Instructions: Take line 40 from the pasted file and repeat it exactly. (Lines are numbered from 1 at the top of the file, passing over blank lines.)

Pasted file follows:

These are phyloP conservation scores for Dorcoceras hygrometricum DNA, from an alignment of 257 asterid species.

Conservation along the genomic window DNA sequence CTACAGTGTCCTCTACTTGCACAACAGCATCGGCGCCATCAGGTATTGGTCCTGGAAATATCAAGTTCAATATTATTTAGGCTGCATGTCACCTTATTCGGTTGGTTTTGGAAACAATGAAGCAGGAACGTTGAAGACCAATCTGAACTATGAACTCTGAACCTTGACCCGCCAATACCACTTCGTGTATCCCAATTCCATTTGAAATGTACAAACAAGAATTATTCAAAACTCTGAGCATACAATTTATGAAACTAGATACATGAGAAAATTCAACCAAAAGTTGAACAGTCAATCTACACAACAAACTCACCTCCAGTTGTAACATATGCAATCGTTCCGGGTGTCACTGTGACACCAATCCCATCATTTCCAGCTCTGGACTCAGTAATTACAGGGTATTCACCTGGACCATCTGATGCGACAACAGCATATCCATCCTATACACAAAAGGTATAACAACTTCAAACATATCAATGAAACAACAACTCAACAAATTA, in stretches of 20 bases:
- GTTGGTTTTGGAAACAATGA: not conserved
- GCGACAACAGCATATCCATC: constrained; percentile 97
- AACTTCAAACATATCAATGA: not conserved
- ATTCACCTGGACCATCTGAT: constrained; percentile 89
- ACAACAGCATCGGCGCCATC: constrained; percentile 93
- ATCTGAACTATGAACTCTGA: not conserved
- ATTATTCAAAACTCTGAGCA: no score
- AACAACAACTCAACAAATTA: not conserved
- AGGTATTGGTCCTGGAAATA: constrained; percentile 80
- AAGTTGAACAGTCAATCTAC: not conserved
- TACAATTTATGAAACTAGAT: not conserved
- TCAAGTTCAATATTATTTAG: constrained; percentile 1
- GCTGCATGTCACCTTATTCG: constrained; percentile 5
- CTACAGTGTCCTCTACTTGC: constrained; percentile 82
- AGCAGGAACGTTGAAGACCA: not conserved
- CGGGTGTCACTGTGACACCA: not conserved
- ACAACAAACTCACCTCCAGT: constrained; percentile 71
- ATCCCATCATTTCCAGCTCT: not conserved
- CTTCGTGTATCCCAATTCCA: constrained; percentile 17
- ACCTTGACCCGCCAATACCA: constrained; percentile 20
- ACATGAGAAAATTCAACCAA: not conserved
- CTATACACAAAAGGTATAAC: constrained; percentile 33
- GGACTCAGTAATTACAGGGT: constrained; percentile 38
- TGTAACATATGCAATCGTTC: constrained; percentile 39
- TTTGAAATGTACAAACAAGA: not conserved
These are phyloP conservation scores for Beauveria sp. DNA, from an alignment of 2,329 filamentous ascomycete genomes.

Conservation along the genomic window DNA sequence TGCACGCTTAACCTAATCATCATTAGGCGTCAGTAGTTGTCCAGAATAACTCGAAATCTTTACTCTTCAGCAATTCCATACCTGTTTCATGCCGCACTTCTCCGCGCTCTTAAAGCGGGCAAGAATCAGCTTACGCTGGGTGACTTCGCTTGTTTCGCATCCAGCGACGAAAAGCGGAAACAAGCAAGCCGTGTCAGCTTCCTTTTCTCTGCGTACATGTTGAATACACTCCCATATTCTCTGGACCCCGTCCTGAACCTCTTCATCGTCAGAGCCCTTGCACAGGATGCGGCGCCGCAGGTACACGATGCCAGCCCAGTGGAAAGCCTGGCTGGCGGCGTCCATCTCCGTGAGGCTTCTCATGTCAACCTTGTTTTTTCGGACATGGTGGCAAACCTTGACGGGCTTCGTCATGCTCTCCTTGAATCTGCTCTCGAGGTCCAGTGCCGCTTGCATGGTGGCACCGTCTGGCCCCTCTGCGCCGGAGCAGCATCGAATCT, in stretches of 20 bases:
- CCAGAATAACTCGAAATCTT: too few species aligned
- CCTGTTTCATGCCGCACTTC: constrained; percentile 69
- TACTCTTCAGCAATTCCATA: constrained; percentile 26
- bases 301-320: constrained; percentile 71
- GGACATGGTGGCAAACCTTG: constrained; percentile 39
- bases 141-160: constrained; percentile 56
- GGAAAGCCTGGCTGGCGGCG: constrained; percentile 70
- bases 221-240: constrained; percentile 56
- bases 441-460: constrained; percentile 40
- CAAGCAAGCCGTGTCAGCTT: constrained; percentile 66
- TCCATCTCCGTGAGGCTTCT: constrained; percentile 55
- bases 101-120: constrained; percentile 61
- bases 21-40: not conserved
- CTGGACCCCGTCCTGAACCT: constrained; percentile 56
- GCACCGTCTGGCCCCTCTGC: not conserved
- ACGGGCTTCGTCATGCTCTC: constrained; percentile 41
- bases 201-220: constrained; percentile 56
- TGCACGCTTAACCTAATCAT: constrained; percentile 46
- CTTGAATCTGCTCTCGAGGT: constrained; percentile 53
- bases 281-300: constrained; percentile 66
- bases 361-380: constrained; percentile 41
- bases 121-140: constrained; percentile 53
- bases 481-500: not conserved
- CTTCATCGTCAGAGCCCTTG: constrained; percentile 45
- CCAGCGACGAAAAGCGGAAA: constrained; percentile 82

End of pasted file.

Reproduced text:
- TCCATCTCCGTGAGGCTTCT: constrained; percentile 55